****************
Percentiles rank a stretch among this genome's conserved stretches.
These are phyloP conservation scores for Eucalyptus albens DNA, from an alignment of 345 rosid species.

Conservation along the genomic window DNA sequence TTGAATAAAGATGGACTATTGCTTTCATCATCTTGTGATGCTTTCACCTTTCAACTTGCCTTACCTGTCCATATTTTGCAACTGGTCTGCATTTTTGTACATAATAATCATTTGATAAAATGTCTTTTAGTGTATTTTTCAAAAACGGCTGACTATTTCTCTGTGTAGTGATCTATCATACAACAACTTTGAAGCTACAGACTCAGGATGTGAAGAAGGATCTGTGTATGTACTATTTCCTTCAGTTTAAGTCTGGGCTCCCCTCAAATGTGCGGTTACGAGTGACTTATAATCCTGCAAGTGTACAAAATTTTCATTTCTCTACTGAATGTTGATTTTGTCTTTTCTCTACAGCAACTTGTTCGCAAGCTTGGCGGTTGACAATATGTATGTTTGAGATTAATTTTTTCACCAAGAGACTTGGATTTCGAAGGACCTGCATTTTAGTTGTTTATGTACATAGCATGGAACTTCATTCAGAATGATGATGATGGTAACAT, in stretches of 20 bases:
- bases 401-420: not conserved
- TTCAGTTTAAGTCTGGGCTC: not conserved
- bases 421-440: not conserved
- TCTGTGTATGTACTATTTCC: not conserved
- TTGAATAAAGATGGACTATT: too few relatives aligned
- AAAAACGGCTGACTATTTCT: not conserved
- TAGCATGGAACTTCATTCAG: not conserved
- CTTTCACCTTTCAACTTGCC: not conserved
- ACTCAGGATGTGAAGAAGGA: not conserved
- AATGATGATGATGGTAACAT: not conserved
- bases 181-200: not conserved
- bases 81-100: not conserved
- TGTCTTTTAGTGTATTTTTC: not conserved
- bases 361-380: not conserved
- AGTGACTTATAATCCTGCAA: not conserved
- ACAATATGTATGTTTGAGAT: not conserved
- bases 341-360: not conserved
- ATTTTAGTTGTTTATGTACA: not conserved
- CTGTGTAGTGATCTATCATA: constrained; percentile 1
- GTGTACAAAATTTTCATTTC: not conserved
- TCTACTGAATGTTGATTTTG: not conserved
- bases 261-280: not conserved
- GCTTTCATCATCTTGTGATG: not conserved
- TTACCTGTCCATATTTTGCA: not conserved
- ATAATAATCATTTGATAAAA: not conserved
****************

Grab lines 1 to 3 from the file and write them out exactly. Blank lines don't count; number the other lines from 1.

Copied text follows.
Percentiles rank a stretch among this genome's conserved stretches.
These are phyloP conservation scores for Eucalyptus albens DNA, from an alignment of 345 rosid species.

Conservation along the genomic window DNA sequence TTGAATAAAGATGGACTATTGCTTTCATCATCTTGTGATGCTTTCACCTTTCAACTTGCCTTACCTGTCCATATTTTGCAACTGGTCTGCATTTTTGTACATAATAATCATTTGATAAAATGTCTTTTAGTGTATTTTTCAAAAACGGCTGACTATTTCTCTGTGTAGTGATCTATCATACAACAACTTTGAAGCTACAGACTCAGGATGTGAAGAAGGATCTGTGTATGTACTATTTCCTTCAGTTTAAGTCTGGGCTCCCCTCAAATGTGCGGTTACGAGTGACTTATAATCCTGCAAGTGTACAAAATTTTCATTTCTCTACTGAATGTTGATTTTGTCTTTTCTCTACAGCAACTTGTTCGCAAGCTTGGCGGTTGACAATATGTATGTTTGAGATTAATTTTTTCACCAAGAGACTTGGATTTCGAAGGACCTGCATTTTAGTTGTTTATGTACATAGCATGGAACTTCATTCAGAATGATGATGATGGTAACAT, in stretches of 20 bases: